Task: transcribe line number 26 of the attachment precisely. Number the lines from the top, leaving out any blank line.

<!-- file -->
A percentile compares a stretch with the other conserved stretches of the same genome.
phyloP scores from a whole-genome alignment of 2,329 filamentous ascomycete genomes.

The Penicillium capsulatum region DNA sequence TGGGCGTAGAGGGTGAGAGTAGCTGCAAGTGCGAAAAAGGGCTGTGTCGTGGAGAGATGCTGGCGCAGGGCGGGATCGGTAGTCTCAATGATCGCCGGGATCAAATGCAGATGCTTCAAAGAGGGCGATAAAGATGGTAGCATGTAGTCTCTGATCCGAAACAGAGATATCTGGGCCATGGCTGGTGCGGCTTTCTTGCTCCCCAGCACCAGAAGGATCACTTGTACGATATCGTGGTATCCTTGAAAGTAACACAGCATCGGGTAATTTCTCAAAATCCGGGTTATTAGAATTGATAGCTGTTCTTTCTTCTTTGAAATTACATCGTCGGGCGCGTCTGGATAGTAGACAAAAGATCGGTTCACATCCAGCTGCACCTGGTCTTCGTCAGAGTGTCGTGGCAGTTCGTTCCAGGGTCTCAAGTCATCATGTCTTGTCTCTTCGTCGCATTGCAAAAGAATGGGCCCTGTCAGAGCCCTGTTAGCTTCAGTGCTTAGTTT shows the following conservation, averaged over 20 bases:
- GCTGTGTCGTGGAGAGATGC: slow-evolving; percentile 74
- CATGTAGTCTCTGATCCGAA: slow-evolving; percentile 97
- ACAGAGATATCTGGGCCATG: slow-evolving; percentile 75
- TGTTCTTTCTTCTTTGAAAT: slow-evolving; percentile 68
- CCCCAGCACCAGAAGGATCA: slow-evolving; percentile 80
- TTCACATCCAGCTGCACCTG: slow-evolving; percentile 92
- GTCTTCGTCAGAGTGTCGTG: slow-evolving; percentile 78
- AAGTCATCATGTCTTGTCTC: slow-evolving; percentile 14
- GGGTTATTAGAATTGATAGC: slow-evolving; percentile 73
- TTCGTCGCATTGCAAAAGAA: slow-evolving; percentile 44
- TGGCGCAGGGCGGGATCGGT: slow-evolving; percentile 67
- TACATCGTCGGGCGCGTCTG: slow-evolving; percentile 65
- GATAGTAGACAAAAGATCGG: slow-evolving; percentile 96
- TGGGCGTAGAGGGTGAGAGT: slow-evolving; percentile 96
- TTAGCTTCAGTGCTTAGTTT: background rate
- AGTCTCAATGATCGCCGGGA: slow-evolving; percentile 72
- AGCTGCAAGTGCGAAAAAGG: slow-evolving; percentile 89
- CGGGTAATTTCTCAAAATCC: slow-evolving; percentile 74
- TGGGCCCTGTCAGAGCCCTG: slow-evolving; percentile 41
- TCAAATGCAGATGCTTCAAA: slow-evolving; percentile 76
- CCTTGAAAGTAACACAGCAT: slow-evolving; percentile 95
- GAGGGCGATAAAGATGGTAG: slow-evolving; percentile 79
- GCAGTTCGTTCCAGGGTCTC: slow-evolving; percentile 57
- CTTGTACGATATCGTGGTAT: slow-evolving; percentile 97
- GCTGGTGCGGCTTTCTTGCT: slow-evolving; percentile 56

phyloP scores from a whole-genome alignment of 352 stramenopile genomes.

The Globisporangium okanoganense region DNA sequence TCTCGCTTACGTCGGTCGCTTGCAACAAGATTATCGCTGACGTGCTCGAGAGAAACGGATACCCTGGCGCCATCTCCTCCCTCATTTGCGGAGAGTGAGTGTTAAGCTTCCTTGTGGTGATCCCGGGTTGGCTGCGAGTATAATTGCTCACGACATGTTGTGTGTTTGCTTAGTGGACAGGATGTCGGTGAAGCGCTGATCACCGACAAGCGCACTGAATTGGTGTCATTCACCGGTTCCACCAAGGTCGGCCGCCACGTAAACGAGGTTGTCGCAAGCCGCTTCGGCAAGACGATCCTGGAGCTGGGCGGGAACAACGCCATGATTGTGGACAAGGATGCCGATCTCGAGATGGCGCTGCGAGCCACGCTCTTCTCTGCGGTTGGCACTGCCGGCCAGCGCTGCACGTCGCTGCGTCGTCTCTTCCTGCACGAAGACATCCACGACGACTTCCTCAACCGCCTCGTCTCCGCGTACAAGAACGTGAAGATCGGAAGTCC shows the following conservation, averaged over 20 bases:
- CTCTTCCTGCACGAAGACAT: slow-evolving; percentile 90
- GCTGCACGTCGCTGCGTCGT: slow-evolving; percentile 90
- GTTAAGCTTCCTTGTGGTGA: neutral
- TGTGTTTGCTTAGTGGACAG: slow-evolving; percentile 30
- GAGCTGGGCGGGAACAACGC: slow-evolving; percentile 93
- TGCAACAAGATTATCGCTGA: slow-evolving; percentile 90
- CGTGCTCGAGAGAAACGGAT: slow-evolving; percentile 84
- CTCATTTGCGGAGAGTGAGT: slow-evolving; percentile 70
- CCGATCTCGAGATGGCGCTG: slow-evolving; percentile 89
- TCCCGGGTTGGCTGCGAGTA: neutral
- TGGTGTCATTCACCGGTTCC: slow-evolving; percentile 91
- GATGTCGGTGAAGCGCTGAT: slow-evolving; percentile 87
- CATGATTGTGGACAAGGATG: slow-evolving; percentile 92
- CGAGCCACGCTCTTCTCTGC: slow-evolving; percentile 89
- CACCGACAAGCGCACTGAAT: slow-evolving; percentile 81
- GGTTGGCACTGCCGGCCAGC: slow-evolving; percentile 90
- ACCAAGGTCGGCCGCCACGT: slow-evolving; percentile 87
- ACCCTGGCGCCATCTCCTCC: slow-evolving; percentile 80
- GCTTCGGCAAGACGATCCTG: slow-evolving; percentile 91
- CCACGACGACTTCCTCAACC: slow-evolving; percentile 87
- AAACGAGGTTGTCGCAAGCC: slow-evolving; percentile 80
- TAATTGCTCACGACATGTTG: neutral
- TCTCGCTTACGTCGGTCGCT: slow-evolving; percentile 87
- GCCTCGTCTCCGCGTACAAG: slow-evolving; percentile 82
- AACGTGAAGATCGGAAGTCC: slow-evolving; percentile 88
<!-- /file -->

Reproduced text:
- GCAGTTCGTTCCAGGGTCTC: slow-evolving; percentile 57